In December 2016, a Chinese court in Jiangsu province jailed two former chiefs of state-owned Shanxi Coking Coal Group, China's largest coking coal producer. Bai Peizhong, the former group chairman, was convicted of criminal offences of taking and offering bribes.  Bai was found to have taken bribes worth more than RMB 35 million (approximately US$5.08 million) in exchange for providing benefits in matters such as coal supply, job promotion. Bai also offered bribes to police in an attempt to conceal the bribes he had taken (the policemen involved were convicted of accepting bribes in a separate case). Bai was sentenced for 13 years and six months and fined RMB3 million (approximately US$436,000). Liao Shuanzhu, former deputy manager of the group, was also convicted of criminal bribery offences and was sentenced to 16 years and fined RMB2 million (approximately US$291,000). Liao was found to have provided benefits to construction companies in construction projects in return for bribes taken.

Multiple former senior Chinese officials jailed for graft

In December 2016, Chinese courts jailed a number of former senior Chinese officials for criminal bribery offences. Du Shanxue, a former deputy governor of the coal-rich northern Shanxi province was convicted of criminal bribery offences with a life sentence, after being found that he had taken bribes worth RMB80 million (approximately US$11.52 million) between 2003 and 2013 and provided assistance on matters such as business operations and job promotions. Ling Zhengce, the former deputy head of the parliamentary advisory body in Shanxi, the elder brother of Ling Jihua (the former aide to former President Hu Jintao and who was jailed for life in July for corruption) was found guilty of taking RMB16 million (US$2.30 million) in bribes from 2001 to 2014 in exchange for assistance in project approvals, business operations and job promotions.  Ling was sentenced to 12 and a half years, and was fined RMB15 million. Chen Chuanping, the former Communist Party chief of Shanxi province, was also found guilty of bribery offences and sentenced to six and a half years in jail. Sui Fengfu, former deputy head of the provincial People's Congress Standing Committee of Heilongjiang, China's northernmost province, was sentenced to 11 years in prison for taking bribes totaling over RMB10.4 million (approximately US$1.6 million) in exchange for providing assistance with selection, job promotion and winning projects. Similarly, Yang Weize, former Communist Party chief of Nanjing of Jiangsu province, Liang Bin, a former senior official in Hebei province (close to Beijing), Si Xinliang, a former senior political advisor in China's east Zhejiang province, Qiu He, a former senior official of the Communist Party of China in southwest province Yunnan, were sentenced, in separate cases, to 8 to 14.5 years in prison for accepting bribes.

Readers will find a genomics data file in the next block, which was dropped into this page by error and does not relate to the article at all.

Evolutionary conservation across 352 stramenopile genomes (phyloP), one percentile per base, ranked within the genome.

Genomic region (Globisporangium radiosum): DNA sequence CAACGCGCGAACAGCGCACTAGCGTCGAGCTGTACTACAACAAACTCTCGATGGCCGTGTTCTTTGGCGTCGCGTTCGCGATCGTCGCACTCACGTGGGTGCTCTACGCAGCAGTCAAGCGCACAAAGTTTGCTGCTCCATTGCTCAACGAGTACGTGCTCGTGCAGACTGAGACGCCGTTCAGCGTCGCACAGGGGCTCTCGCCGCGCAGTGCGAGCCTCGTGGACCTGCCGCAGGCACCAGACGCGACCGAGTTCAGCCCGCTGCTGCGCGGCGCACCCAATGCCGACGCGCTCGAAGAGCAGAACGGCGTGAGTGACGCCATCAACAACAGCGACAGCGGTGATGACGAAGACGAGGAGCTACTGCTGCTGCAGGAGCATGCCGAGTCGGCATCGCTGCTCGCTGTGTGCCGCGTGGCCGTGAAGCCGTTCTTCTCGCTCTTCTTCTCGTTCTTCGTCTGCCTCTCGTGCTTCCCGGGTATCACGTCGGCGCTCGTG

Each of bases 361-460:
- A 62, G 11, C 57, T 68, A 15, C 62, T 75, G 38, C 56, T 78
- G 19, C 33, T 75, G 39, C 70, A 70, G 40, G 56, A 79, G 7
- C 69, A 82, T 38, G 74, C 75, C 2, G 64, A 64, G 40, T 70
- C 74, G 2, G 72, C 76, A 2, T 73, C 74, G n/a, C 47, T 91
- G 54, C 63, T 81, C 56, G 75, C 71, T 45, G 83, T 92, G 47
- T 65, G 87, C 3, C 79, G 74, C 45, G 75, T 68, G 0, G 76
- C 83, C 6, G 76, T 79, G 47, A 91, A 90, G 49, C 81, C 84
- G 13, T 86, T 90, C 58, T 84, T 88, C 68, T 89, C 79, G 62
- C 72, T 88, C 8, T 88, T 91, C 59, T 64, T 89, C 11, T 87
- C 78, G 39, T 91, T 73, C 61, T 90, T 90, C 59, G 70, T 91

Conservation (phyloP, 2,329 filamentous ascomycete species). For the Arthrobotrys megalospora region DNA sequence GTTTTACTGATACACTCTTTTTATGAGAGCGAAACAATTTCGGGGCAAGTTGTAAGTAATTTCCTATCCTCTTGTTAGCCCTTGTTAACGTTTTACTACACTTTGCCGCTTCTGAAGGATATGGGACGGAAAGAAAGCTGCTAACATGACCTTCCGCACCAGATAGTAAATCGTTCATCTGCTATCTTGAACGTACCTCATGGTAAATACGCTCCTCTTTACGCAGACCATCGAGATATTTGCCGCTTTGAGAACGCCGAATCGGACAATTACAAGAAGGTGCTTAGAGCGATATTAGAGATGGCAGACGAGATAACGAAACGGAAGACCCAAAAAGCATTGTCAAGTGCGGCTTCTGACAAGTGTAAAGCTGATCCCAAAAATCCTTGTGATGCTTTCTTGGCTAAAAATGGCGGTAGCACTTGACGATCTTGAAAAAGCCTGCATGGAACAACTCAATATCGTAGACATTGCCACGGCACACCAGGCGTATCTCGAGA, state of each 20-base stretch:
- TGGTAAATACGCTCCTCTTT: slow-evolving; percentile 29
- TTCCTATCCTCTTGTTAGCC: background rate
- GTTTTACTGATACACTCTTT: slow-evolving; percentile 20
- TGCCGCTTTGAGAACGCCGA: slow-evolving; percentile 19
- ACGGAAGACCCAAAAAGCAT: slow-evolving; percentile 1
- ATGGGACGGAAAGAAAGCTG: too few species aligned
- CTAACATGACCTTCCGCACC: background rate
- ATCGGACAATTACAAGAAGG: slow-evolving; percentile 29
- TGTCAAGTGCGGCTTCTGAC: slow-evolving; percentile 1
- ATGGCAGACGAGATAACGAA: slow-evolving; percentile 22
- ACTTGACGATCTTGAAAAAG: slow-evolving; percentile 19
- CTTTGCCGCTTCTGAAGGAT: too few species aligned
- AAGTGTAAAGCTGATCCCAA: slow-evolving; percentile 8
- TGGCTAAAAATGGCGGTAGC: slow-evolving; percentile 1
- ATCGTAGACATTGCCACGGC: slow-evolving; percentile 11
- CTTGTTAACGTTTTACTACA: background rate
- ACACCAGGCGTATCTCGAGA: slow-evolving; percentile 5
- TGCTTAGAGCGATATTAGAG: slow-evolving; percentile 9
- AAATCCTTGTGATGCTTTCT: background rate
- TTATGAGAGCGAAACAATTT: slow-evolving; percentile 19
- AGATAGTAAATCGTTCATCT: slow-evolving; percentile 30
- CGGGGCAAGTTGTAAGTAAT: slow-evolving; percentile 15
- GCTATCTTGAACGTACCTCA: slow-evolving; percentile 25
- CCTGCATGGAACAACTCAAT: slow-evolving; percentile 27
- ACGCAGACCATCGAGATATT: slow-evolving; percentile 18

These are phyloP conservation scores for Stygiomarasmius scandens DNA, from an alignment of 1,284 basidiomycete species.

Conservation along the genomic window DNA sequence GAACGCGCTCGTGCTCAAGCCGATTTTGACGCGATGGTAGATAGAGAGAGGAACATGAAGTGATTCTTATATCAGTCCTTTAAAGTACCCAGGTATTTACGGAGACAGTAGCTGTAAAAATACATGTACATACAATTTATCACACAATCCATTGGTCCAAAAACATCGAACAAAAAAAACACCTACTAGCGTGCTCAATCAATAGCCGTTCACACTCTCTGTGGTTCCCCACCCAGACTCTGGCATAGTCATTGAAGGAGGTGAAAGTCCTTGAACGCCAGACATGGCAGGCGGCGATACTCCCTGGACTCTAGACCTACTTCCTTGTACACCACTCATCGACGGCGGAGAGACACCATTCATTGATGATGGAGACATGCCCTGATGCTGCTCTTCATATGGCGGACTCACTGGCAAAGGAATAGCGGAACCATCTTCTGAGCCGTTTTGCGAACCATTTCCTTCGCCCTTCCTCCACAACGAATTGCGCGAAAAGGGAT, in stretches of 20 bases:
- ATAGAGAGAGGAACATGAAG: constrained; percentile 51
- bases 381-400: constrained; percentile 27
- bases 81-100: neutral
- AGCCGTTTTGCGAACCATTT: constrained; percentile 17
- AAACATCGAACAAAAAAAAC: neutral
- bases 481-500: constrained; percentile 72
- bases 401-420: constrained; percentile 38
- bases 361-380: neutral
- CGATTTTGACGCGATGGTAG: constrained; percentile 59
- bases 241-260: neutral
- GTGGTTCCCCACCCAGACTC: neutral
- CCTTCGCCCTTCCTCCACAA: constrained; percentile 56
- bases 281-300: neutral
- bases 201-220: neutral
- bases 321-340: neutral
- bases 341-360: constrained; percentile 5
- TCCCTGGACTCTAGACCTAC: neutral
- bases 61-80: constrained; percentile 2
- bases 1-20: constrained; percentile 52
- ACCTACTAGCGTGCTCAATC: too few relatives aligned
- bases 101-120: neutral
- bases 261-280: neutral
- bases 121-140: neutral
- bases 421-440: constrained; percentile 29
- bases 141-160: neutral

Singapore

Former Micron manager fined for attempted bribery

Bernard Quek Joo Kwang, a former tool installation manager of Micron Semiconductor (Micron), was fined S$30,000 for soliciting a bribe of more than S$100,000 from Tialoc Singapore, a subcontractor of Micron's. It was reported that Quek asked for a 5 per cent commission for all Tialoc's existing projects with Micron as an inducement for future projects with Micron.